This Exynos S21 Ultra unit was quite unlucky in terms of its chip bin as the CPUs received ASV bins of 2, 2, 2 across the little, middle, and big cores. I’ve got another regular Galaxy S21 with another Exynos chip, which had slightly better bins of 4, 4, 3. While this device performed better and was slightly more efficient than the S21 Ultra, it was still significantly worse than the Snapdragon 888 Galaxy S21 Ultra, which had no issues to sustain near its 2841MHz peak frequency for the vast majority of workloads.

The following results are from the freezer-run Exynos S21 Ultra, as we’re attempting to analyse peak performance and the X1 cores themselves as well.

We use SPEC2006 for mobile devices still as it’s still relevant and we have a good understanding of the workloads. The benchmark is deprecated in favour of SPEC2017, which we hope to move to in the coming months. For the Android devices, this data-set is on a new NDK 22 compile as it resolves some performance discrepancies in our past data. We run simple and straightforward -Ofast flags. 

In SPECint2006, we can see the new Cortex-X1 cores in both the Snapdragon 888 and Exynos 2100 perform a notch above the previous generation A77-cores, with particularly some larger jumps in tests such as 403.gcc and 464.h264ref.

The Snapdragon 888 in the majority of tests is able to take the lead, even though for the integer benchmarks the Exynos 2100 was mostly able to retain frequencies near 2.9GHz.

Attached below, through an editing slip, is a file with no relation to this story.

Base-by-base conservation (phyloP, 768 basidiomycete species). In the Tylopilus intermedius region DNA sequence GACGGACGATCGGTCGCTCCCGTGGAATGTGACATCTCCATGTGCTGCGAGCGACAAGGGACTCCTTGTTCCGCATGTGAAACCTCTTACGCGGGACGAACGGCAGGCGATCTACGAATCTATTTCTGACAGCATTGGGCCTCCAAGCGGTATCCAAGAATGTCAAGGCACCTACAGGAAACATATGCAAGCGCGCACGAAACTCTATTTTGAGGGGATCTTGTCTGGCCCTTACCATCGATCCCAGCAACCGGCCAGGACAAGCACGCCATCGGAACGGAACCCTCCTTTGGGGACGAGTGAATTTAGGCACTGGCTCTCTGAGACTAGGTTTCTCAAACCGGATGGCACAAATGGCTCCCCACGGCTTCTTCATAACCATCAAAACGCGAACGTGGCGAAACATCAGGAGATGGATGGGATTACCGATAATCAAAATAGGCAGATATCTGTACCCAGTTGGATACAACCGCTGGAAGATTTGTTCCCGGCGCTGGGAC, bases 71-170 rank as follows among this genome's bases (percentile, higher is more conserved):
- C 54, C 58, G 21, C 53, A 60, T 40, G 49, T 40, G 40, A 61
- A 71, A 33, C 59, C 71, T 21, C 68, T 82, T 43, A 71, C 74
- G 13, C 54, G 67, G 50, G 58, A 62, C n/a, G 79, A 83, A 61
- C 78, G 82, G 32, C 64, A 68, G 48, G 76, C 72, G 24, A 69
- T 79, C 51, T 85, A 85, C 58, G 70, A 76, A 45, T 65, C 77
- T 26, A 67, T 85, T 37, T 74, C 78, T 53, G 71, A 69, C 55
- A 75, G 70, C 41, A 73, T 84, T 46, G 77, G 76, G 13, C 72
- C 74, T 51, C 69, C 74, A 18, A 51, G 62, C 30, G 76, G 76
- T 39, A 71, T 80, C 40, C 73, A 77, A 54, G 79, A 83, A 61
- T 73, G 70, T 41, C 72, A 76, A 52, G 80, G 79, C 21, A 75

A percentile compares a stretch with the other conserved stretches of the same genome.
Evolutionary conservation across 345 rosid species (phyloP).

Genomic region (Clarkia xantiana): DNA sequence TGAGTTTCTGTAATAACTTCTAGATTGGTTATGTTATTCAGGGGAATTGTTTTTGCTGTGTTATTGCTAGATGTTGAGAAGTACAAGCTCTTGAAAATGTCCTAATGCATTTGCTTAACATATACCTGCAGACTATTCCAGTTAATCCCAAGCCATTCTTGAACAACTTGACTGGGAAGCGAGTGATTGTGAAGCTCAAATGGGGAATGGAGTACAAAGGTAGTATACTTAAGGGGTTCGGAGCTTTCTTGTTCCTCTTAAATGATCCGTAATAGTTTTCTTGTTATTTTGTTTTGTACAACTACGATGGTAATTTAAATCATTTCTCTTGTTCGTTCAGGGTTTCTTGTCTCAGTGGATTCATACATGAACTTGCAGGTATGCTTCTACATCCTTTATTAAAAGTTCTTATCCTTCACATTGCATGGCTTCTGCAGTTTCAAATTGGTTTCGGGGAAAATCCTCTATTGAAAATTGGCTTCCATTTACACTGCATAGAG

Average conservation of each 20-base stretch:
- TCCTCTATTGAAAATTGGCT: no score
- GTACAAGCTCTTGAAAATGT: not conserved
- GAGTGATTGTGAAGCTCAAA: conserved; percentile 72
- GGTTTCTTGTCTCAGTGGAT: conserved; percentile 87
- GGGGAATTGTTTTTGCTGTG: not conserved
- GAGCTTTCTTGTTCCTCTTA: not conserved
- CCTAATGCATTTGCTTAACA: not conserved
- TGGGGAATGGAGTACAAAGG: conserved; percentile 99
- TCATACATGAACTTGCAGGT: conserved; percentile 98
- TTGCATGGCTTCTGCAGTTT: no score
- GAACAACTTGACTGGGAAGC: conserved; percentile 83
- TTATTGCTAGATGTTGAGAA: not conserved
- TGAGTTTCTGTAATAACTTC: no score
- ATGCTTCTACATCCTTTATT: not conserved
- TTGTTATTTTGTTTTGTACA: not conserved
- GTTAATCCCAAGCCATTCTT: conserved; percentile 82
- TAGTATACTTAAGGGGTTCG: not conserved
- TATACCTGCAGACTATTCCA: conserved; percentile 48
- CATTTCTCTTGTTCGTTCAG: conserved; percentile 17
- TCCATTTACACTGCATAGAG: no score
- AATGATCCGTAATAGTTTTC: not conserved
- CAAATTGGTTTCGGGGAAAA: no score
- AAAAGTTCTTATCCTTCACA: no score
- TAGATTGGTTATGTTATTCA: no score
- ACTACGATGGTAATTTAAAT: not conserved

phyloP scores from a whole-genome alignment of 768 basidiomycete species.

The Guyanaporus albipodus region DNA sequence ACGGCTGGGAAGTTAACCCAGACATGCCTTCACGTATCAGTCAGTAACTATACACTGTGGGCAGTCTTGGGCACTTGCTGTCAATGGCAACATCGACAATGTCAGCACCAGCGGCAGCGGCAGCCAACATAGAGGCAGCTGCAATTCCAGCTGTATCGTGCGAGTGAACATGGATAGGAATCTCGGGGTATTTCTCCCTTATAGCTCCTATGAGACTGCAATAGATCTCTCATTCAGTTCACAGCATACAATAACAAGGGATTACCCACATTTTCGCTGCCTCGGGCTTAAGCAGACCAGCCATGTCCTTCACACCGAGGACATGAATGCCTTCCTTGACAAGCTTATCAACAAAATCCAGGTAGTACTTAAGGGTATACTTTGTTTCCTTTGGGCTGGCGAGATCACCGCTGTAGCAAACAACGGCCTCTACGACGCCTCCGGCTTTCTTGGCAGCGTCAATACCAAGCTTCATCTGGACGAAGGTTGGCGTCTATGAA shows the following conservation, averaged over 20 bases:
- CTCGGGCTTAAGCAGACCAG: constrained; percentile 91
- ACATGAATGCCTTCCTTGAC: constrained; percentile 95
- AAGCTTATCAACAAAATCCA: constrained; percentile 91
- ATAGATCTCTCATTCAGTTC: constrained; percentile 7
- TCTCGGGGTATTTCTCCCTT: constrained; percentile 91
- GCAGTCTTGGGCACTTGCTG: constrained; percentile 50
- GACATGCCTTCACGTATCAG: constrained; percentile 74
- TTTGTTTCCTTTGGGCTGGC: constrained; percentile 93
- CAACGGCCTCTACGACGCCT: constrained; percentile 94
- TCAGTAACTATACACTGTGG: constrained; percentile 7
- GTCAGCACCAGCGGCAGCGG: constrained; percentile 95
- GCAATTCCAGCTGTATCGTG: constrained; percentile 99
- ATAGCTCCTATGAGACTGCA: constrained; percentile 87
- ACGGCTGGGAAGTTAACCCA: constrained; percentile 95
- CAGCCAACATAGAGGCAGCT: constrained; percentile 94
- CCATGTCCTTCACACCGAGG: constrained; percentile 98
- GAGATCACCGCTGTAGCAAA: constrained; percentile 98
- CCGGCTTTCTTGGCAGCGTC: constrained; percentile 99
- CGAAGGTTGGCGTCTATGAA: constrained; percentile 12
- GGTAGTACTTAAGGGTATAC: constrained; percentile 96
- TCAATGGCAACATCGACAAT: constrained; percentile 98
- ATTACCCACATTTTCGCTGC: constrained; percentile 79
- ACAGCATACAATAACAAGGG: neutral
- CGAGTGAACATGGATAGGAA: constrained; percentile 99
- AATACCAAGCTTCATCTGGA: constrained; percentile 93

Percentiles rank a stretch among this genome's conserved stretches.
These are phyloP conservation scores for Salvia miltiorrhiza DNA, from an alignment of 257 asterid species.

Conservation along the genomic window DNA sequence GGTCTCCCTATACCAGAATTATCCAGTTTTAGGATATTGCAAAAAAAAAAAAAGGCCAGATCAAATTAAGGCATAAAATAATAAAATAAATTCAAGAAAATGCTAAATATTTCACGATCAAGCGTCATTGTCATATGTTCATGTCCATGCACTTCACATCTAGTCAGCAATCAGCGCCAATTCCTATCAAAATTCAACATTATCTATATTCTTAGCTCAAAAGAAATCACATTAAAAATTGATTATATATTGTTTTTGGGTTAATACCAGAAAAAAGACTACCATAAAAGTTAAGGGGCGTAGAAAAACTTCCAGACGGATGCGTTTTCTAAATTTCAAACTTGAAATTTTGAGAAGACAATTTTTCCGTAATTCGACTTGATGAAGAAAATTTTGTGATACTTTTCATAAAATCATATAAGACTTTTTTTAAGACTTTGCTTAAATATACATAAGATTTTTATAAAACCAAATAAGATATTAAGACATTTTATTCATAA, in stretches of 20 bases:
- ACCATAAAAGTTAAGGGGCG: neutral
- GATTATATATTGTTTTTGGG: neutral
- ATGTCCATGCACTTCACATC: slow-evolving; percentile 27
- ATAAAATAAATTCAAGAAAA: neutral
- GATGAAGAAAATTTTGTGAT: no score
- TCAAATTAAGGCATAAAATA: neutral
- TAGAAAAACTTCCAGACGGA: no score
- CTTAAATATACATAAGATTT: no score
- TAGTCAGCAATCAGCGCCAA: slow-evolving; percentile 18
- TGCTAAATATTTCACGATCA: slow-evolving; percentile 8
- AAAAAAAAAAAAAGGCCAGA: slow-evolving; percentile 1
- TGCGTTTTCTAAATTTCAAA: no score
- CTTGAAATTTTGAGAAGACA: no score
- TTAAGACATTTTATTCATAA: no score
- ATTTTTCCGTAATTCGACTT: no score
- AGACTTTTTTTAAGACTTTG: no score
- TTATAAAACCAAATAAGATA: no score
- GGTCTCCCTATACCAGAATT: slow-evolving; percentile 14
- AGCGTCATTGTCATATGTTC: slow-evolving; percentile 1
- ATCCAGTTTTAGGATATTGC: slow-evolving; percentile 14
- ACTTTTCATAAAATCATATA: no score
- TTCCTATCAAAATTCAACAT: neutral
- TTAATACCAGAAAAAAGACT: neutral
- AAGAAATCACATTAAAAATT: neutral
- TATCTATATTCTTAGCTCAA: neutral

Qualcomm’s lower latency memory subsystem, as well as the advantage of the 1MB L2 cache are quite obvious here as it’s able to overcome, and outpace the clock frequency differences.

It’s to be noted that HiSilicon’s Kirin 9000 is still able to keep up with the new chips in quite a few of the workloads – the Kirin’s 3.13GHz clock frequency as well as an outstanding memory subsystem fall in its favour.

In terms of power and efficiency, it’s very obvious that the Exynos 2100 falls behind the Snapdragon 888. The chip uses more power, and it being slower, means it’s also taking up more energy to complete the tasks.

In SPECfp2006, the Exynos 2100 actually manages to score a few wins against the Snapdragon 888, but again falls behind in others as it has to throttle.